hallucinations, disorganized speech, disorganized or catatonic behavior, or presence of negative symptoms for a significant amount of time during one month
Experience significant impairment in the ability to work, attend school or

perform normal daily tasks

Have had symptoms for at least six months


ASSESSMENT Subjective: Client verbalizes Wala..Wala po to many questions(orientati on phase)Client gives out confusing answers in some moments Client answer words repeatedly, sometimes inappropriate to question asked Objective: Answers questions slowly stares blankly for a seconds Perserveration (daot -daot ba, patay na kopatay) Alogia (one or two word answers) Speaks in monotone voice Displays affect NURSING DAIGNOSIS Impaired verbal communication r/t psychological barriers secondary to substance abuse induced schizophrenia PLANNING At the end of our 6 days of duty, the client will manifest improved verbal communication as evidenced by: answers incoherent speech improved response time to questions reduced perseverat ion reduced slurring displays proper affect INTERVENTION >Evaluate degree/ type of communication impairment. RATIONALE >Degree of impairment of verbal / nonverbal communications will affect clients ability to interact with staff and others and to participate in care. EVALUATION Within our 6 days of duty, the goals were partially met as evidenced by: answers in more coherent speech reduced repetitions improved response time to questions reduced perseverat ion reduced slurring improper affect displayed (blunt or flat)slurring is still present

>Note level of anxiety present; presence of angry, hostile behaviour , frustration >Demonstrate a listening attitude within the nurseclient relationship.

>Presence of conflicting emotions may impair need and desire to talk

>Provide a nonthreatening environment(assur ing client of privacy, confidentiality, having therapeutic distance, proper positioning and

>Enables the nurse to listen carefully, observe the client, and anticipate and watch certain patterns of clients communication that may emerge. >Atmosphere in which a person feels free to express self without fear of

>Use therapeutic communication skills, such as Active Listening, paraphrasing, reflecting, and restating.

>Clients flow of communications (too fast/ too slow) may require regulation. These techniques assist with reality orientation, there by minimizing misinterpretation and facilitating accurate communications >Client has increased sensitivity to nonverbal messages. Honesty increases sense of trust, a loss of which is at the base of the clients problem. Openness and genuineness in expression of feelings provide a role model for client.

>Be open and honest in therapeutic use of verbal and nonverbal communications.

>Use a supportive approach to client by communicating desire to understand.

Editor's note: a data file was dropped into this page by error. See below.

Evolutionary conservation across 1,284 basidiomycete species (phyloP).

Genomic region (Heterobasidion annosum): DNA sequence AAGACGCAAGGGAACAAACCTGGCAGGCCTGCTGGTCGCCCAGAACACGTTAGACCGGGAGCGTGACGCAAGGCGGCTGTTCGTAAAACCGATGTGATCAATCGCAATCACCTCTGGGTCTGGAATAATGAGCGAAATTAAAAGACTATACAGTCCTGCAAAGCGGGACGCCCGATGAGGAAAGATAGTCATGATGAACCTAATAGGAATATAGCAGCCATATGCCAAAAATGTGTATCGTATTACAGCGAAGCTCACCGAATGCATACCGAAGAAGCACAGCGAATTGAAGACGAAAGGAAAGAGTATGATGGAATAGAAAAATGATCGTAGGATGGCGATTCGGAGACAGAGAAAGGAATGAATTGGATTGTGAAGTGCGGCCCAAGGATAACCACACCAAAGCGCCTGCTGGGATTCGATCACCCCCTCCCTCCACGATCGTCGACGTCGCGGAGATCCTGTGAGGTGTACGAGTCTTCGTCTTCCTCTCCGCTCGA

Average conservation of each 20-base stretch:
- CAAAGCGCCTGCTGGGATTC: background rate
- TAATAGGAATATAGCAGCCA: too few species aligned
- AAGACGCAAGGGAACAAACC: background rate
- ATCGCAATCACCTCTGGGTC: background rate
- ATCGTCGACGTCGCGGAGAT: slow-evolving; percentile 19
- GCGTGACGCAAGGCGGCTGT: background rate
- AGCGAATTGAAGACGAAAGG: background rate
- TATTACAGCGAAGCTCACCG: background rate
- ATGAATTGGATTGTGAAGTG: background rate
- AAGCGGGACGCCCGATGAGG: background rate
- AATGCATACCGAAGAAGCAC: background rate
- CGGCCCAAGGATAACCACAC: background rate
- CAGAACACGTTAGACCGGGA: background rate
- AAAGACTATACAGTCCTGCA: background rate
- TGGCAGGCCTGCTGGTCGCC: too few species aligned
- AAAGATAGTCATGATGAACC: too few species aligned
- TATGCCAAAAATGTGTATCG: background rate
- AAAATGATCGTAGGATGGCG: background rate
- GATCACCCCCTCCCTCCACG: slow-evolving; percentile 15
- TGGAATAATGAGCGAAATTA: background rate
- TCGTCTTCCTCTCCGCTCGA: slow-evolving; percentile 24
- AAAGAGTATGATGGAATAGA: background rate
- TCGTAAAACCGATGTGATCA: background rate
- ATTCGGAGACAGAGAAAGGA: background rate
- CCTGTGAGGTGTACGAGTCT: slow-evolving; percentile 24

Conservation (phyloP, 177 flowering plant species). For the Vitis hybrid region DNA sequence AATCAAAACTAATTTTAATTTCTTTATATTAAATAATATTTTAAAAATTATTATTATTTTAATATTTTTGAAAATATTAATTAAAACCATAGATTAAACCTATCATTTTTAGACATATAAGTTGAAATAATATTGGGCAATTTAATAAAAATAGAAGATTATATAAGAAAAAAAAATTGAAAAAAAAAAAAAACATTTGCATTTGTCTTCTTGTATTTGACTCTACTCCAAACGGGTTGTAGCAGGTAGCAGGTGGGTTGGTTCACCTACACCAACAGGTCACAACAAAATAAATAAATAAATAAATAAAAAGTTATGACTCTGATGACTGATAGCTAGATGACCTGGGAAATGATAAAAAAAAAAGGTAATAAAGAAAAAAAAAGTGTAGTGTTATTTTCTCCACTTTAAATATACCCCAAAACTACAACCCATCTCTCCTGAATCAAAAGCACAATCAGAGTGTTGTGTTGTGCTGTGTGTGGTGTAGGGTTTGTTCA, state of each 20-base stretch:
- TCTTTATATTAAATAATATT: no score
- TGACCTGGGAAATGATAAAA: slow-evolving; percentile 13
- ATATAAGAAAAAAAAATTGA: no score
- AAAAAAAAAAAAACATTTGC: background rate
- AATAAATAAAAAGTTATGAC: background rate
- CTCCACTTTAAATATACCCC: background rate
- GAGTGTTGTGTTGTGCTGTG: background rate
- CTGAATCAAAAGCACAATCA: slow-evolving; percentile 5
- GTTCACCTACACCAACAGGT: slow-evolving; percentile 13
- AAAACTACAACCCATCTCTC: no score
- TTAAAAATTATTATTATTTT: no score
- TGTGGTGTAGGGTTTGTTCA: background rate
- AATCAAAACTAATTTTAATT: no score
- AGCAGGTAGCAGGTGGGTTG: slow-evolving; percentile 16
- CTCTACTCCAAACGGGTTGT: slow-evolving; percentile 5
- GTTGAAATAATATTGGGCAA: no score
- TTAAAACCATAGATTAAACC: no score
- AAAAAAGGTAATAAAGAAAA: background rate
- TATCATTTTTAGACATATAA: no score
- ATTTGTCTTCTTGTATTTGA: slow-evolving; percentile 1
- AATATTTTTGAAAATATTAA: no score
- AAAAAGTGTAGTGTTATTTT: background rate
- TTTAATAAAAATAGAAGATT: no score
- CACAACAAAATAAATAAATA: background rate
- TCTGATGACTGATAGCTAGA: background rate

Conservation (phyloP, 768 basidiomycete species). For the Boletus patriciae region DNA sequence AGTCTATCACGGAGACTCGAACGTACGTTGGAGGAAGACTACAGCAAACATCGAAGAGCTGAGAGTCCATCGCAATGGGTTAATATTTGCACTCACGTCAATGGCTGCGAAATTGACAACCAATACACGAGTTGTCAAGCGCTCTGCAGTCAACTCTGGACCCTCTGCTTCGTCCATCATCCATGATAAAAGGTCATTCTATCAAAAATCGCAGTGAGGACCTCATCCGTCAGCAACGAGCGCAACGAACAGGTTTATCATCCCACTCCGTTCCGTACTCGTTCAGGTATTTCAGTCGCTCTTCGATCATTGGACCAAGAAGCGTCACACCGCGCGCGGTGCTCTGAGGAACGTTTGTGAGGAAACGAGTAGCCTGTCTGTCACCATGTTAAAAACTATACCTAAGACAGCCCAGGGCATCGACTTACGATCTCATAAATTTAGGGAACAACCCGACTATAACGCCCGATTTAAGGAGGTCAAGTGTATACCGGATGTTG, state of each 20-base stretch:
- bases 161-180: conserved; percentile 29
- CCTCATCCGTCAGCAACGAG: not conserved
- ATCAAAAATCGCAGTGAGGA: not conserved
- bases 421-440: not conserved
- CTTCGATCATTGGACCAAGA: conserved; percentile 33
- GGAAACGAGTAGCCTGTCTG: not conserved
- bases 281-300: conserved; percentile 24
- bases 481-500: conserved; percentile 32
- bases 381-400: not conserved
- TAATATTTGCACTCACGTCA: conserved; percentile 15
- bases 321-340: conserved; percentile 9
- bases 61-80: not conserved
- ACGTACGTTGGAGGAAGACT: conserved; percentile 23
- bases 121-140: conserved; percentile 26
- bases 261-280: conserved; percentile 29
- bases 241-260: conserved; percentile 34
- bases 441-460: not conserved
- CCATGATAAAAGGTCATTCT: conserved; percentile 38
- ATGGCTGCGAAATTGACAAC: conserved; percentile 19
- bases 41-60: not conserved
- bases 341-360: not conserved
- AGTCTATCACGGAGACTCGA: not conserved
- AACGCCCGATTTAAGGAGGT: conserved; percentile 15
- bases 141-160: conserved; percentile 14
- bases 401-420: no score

>Recognizes that clients past experiences have created distrust, which produces attempt to maintain distance by being vague and unclear in sending messages.

Three board question and rationale

1).A client with paranoid schizophrenia has been experiencing auditory hallucinations for many years. One approach that has proven to be effective for hallucinating clients is to:
A. take an as-needed dose of psychotropic medication whenever they hear voices. B. practice saying "Go away" or "Stop" when they hear voices. C. sing loudly to drown out the voices and provide a distraction. D. go to their room until the voices go away.

Rationale: Researchers have found that some clients can learn to control bothersome hallucinations by telling the voices to go away or stop. Taking an as needed dose of psychotropic medication whenever the voices arise may lead to overmedication and put the client at risk for adverse effects. Because the voices aren't likely to go away permanently, the client must learn to deal with the hallucinations without relying on drugs. Although distraction is helpful, singing loudly may upset other clients and would be socially unacceptable after the client is discharged. Hallucinations are most bothersome in a quiet environment when the client is alone, so sending the client to his room would increase, rather than decrease, the hallucinations.

2). A client with catatonic schizophrenia is mute, can't perform activities of daily living, and stares out the window for hours. What is the nurse's first priority?

A. Assist the client with feeding. B. Assist the client with showering. C. Reassure the client about safety. D. Encourage socialization with peers.
Rationale: According to Maslow's hierarchy of needs, the need for food is among the most important. Other needs, in order of decreasing importance, include hygiene, safety, and a sense of belonging.

3). A client is admitted to the psychiatric unit of a local hospital with chronic undifferentiated schizophrenia. During the next several days, the client is seen laughing, yelling, and talking to herself. This behavior is characteristic of: A. delusion. B. looseness of association. C. illusion. D. hallucination.

Rationale: Auditory hallucination, in which one hears voices when no external stimuli exist, is common in schizophrenic clients. Such behaviors as laughing, yelling, and talking to oneself suggest such a hallucination. Delusions, also common in schizophrenia, are false beliefs or ideas that arise without external stimuli. Clients with schizophrenia may exhibit looseness of association, a pattern of thinking and communicating in which ideas aren't clearly linked to one another. Illusion is a less severe perceptual disturbance in which the client misinterprets actual external stimuli. Illusions are rarely associated with schizophrenia.